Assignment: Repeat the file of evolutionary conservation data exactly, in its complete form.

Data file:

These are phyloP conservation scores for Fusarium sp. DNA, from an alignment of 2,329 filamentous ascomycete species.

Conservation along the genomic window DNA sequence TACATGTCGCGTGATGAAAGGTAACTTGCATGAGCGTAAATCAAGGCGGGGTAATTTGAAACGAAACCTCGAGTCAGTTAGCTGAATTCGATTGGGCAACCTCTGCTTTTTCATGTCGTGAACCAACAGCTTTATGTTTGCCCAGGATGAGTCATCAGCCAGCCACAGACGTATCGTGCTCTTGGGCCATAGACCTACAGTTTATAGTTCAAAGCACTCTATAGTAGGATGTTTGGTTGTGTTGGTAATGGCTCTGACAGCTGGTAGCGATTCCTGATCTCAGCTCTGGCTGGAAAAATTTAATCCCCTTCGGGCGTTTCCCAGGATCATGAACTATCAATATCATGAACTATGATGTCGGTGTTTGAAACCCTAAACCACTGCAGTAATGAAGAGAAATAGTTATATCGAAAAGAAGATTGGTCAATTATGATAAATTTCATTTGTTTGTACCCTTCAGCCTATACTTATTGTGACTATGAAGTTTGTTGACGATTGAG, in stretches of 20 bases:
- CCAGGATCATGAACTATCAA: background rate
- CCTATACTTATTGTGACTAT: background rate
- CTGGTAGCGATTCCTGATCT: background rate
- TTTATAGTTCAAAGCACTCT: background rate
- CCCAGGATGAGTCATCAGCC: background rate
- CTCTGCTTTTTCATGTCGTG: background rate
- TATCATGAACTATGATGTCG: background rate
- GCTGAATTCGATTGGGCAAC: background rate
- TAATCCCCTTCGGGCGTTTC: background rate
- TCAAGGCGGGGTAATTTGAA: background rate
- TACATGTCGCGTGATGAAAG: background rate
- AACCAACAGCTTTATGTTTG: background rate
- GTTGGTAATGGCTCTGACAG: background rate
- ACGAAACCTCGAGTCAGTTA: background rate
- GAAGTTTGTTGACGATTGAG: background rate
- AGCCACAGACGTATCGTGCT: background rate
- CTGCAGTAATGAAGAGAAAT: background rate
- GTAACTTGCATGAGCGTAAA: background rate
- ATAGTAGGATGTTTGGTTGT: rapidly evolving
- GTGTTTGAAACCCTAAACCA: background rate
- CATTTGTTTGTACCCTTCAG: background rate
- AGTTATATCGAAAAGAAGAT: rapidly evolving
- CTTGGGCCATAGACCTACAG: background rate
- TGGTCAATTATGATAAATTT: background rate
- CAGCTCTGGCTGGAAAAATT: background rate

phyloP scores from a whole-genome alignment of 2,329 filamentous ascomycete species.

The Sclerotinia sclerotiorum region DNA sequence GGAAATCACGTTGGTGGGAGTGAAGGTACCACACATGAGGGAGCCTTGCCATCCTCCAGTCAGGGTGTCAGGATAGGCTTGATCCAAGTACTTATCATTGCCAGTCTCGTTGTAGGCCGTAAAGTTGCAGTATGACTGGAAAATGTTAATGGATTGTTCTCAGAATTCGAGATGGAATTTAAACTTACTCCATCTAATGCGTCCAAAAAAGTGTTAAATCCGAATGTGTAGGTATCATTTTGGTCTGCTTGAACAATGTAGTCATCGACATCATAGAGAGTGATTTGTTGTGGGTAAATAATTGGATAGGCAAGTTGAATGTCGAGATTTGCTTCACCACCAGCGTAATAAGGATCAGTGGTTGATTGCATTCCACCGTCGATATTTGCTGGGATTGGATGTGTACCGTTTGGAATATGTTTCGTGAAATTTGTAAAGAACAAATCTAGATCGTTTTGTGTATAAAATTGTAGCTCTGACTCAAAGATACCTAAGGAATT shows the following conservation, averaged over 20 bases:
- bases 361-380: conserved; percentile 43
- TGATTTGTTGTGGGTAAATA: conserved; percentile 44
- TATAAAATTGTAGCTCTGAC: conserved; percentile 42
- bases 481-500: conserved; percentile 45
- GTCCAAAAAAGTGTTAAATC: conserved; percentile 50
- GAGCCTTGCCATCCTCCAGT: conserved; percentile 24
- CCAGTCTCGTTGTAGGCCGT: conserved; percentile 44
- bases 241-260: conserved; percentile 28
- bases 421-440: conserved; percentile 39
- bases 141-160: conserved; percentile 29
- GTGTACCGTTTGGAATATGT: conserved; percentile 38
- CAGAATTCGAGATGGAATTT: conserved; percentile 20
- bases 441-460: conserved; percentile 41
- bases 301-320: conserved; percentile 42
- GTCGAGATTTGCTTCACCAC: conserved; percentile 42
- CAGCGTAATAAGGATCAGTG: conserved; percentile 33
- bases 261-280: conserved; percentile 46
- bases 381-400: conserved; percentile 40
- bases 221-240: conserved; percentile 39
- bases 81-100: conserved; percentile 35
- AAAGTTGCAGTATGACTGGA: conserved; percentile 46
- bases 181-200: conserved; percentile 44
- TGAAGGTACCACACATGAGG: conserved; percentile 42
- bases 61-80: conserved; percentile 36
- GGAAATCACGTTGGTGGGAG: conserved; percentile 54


These are phyloP conservation scores for Fusarium sp. DNA, from an alignment of 2,329 filamentous ascomycete species.

Conservation along the genomic window DNA sequence TACATGTCGCGTGATGAAAGGTAACTTGCATGAGCGTAAATCAAGGCGGGGTAATTTGAAACGAAACCTCGAGTCAGTTAGCTGAATTCGATTGGGCAACCTCTGCTTTTTCATGTCGTGAACCAACAGCTTTATGTTTGCCCAGGATGAGTCATCAGCCAGCCACAGACGTATCGTGCTCTTGGGCCATAGACCTACAGTTTATAGTTCAAAGCACTCTATAGTAGGATGTTTGGTTGTGTTGGTAATGGCTCTGACAGCTGGTAGCGATTCCTGATCTCAGCTCTGGCTGGAAAAATTTAATCCCCTTCGGGCGTTTCCCAGGATCATGAACTATCAATATCATGAACTATGATGTCGGTGTTTGAAACCCTAAACCACTGCAGTAATGAAGAGAAATAGTTATATCGAAAAGAAGATTGGTCAATTATGATAAATTTCATTTGTTTGTACCCTTCAGCCTATACTTATTGTGACTATGAAGTTTGTTGACGATTGAG, in stretches of 20 bases:
- CCAGGATCATGAACTATCAA: background rate
- CCTATACTTATTGTGACTAT: background rate
- CTGGTAGCGATTCCTGATCT: background rate
- TTTATAGTTCAAAGCACTCT: background rate
- CCCAGGATGAGTCATCAGCC: background rate
- CTCTGCTTTTTCATGTCGTG: background rate
- TATCATGAACTATGATGTCG: background rate
- GCTGAATTCGATTGGGCAAC: background rate
- TAATCCCCTTCGGGCGTTTC: background rate
- TCAAGGCGGGGTAATTTGAA: background rate
- TACATGTCGCGTGATGAAAG: background rate
- AACCAACAGCTTTATGTTTG: background rate
- GTTGGTAATGGCTCTGACAG: background rate
- ACGAAACCTCGAGTCAGTTA: background rate
- GAAGTTTGTTGACGATTGAG: background rate
- AGCCACAGACGTATCGTGCT: background rate
- CTGCAGTAATGAAGAGAAAT: background rate
- GTAACTTGCATGAGCGTAAA: background rate
- ATAGTAGGATGTTTGGTTGT: rapidly evolving
- GTGTTTGAAACCCTAAACCA: background rate
- CATTTGTTTGTACCCTTCAG: background rate
- AGTTATATCGAAAAGAAGAT: rapidly evolving
- CTTGGGCCATAGACCTACAG: background rate
- TGGTCAATTATGATAAATTT: background rate
- CAGCTCTGGCTGGAAAAATT: background rate

phyloP scores from a whole-genome alignment of 2,329 filamentous ascomycete species.

The Sclerotinia sclerotiorum region DNA sequence GGAAATCACGTTGGTGGGAGTGAAGGTACCACACATGAGGGAGCCTTGCCATCCTCCAGTCAGGGTGTCAGGATAGGCTTGATCCAAGTACTTATCATTGCCAGTCTCGTTGTAGGCCGTAAAGTTGCAGTATGACTGGAAAATGTTAATGGATTGTTCTCAGAATTCGAGATGGAATTTAAACTTACTCCATCTAATGCGTCCAAAAAAGTGTTAAATCCGAATGTGTAGGTATCATTTTGGTCTGCTTGAACAATGTAGTCATCGACATCATAGAGAGTGATTTGTTGTGGGTAAATAATTGGATAGGCAAGTTGAATGTCGAGATTTGCTTCACCACCAGCGTAATAAGGATCAGTGGTTGATTGCATTCCACCGTCGATATTTGCTGGGATTGGATGTGTACCGTTTGGAATATGTTTCGTGAAATTTGTAAAGAACAAATCTAGATCGTTTTGTGTATAAAATTGTAGCTCTGACTCAAAGATACCTAAGGAATT shows the following conservation, averaged over 20 bases:
- bases 361-380: conserved; percentile 43
- TGATTTGTTGTGGGTAAATA: conserved; percentile 44
- TATAAAATTGTAGCTCTGAC: conserved; percentile 42
- bases 481-500: conserved; percentile 45
- GTCCAAAAAAGTGTTAAATC: conserved; percentile 50
- GAGCCTTGCCATCCTCCAGT: conserved; percentile 24
- CCAGTCTCGTTGTAGGCCGT: conserved; percentile 44
- bases 241-260: conserved; percentile 28
- bases 421-440: conserved; percentile 39
- bases 141-160: conserved; percentile 29
- GTGTACCGTTTGGAATATGT: conserved; percentile 38
- CAGAATTCGAGATGGAATTT: conserved; percentile 20
- bases 441-460: conserved; percentile 41
- bases 301-320: conserved; percentile 42
- GTCGAGATTTGCTTCACCAC: conserved; percentile 42
- CAGCGTAATAAGGATCAGTG: conserved; percentile 33
- bases 261-280: conserved; percentile 46
- bases 381-400: conserved; percentile 40
- bases 221-240: conserved; percentile 39
- bases 81-100: conserved; percentile 35
- AAAGTTGCAGTATGACTGGA: conserved; percentile 46
- bases 181-200: conserved; percentile 44
- TGAAGGTACCACACATGAGG: conserved; percentile 42
- bases 61-80: conserved; percentile 36
- GGAAATCACGTTGGTGGGAG: conserved; percentile 54